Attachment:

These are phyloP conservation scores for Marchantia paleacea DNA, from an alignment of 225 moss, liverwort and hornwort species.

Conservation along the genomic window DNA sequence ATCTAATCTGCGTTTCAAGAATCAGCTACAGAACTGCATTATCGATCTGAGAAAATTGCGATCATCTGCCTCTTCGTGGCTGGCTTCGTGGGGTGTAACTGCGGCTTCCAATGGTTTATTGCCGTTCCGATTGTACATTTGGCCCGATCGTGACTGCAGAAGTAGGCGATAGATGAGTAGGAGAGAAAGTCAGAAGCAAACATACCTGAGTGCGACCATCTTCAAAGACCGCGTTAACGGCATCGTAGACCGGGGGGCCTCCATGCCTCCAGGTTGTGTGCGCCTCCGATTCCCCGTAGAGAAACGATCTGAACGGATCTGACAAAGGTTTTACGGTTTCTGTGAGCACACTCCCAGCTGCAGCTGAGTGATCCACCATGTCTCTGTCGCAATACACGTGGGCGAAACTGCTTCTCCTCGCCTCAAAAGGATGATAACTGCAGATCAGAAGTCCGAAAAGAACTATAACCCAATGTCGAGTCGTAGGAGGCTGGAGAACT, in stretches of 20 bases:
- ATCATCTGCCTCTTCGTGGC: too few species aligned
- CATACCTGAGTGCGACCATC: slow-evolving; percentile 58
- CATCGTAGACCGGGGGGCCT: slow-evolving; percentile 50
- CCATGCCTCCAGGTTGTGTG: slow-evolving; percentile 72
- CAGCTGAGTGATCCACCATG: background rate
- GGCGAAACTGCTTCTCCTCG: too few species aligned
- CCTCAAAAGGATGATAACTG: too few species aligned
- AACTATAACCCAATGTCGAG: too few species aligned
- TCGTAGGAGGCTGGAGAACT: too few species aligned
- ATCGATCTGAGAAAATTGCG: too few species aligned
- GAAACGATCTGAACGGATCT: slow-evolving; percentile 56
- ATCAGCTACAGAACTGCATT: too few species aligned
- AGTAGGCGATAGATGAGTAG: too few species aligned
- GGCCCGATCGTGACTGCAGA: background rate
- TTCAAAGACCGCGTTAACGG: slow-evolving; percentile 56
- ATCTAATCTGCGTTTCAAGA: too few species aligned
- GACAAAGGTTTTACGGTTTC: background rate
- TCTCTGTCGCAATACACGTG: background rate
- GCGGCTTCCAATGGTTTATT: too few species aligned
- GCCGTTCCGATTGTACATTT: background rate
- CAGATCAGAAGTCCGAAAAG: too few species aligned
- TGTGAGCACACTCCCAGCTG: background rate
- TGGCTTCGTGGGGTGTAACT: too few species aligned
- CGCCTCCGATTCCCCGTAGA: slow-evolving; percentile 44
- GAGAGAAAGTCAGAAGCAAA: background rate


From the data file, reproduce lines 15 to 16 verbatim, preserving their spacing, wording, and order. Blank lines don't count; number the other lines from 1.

- AGTAGGCGATAGATGAGTAG: too few species aligned
- GGCCCGATCGTGACTGCAGA: background rate